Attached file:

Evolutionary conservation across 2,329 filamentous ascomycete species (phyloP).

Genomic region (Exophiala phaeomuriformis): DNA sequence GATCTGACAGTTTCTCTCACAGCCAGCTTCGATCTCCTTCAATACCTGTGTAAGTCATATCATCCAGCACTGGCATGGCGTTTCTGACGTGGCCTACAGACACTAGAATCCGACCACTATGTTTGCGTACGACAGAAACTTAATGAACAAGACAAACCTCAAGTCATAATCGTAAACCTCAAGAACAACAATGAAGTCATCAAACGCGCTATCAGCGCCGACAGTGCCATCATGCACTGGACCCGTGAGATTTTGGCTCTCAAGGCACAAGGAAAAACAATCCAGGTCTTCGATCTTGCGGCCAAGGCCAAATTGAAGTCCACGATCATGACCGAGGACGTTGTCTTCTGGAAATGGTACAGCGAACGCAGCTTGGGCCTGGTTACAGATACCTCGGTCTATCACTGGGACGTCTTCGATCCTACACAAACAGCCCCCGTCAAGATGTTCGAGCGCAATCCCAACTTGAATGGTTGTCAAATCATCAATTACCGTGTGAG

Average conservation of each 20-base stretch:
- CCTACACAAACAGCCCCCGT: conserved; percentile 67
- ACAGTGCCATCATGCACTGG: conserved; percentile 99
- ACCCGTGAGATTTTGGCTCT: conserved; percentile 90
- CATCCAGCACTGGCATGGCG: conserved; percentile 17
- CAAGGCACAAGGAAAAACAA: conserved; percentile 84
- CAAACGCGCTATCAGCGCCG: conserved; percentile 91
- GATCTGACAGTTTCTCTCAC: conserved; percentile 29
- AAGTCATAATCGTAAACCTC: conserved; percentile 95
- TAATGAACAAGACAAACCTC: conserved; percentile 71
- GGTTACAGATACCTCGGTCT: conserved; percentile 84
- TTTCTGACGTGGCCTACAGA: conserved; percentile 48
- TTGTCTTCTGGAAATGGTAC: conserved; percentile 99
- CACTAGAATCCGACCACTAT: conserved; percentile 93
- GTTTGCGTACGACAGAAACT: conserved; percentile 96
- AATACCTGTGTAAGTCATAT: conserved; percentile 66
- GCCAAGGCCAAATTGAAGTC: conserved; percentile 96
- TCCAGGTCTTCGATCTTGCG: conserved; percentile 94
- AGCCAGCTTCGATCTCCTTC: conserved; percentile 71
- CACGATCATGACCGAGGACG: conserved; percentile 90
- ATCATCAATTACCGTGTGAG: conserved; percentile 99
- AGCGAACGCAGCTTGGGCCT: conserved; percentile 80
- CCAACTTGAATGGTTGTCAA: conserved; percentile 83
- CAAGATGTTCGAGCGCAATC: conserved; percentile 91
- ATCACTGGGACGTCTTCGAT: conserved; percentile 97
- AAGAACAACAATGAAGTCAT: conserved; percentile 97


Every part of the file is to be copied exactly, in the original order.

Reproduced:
Evolutionary conservation across 2,329 filamentous ascomycete species (phyloP).

Genomic region (Exophiala phaeomuriformis): DNA sequence GATCTGACAGTTTCTCTCACAGCCAGCTTCGATCTCCTTCAATACCTGTGTAAGTCATATCATCCAGCACTGGCATGGCGTTTCTGACGTGGCCTACAGACACTAGAATCCGACCACTATGTTTGCGTACGACAGAAACTTAATGAACAAGACAAACCTCAAGTCATAATCGTAAACCTCAAGAACAACAATGAAGTCATCAAACGCGCTATCAGCGCCGACAGTGCCATCATGCACTGGACCCGTGAGATTTTGGCTCTCAAGGCACAAGGAAAAACAATCCAGGTCTTCGATCTTGCGGCCAAGGCCAAATTGAAGTCCACGATCATGACCGAGGACGTTGTCTTCTGGAAATGGTACAGCGAACGCAGCTTGGGCCTGGTTACAGATACCTCGGTCTATCACTGGGACGTCTTCGATCCTACACAAACAGCCCCCGTCAAGATGTTCGAGCGCAATCCCAACTTGAATGGTTGTCAAATCATCAATTACCGTGTGAG

Average conservation of each 20-base stretch:
- CCTACACAAACAGCCCCCGT: conserved; percentile 67
- ACAGTGCCATCATGCACTGG: conserved; percentile 99
- ACCCGTGAGATTTTGGCTCT: conserved; percentile 90
- CATCCAGCACTGGCATGGCG: conserved; percentile 17
- CAAGGCACAAGGAAAAACAA: conserved; percentile 84
- CAAACGCGCTATCAGCGCCG: conserved; percentile 91
- GATCTGACAGTTTCTCTCAC: conserved; percentile 29
- AAGTCATAATCGTAAACCTC: conserved; percentile 95
- TAATGAACAAGACAAACCTC: conserved; percentile 71
- GGTTACAGATACCTCGGTCT: conserved; percentile 84
- TTTCTGACGTGGCCTACAGA: conserved; percentile 48
- TTGTCTTCTGGAAATGGTAC: conserved; percentile 99
- CACTAGAATCCGACCACTAT: conserved; percentile 93
- GTTTGCGTACGACAGAAACT: conserved; percentile 96
- AATACCTGTGTAAGTCATAT: conserved; percentile 66
- GCCAAGGCCAAATTGAAGTC: conserved; percentile 96
- TCCAGGTCTTCGATCTTGCG: conserved; percentile 94
- AGCCAGCTTCGATCTCCTTC: conserved; percentile 71
- CACGATCATGACCGAGGACG: conserved; percentile 90
- ATCATCAATTACCGTGTGAG: conserved; percentile 99
- AGCGAACGCAGCTTGGGCCT: conserved; percentile 80
- CCAACTTGAATGGTTGTCAA: conserved; percentile 83
- CAAGATGTTCGAGCGCAATC: conserved; percentile 91
- ATCACTGGGACGTCTTCGAT: conserved; percentile 97
- AAGAACAACAATGAAGTCAT: conserved; percentile 97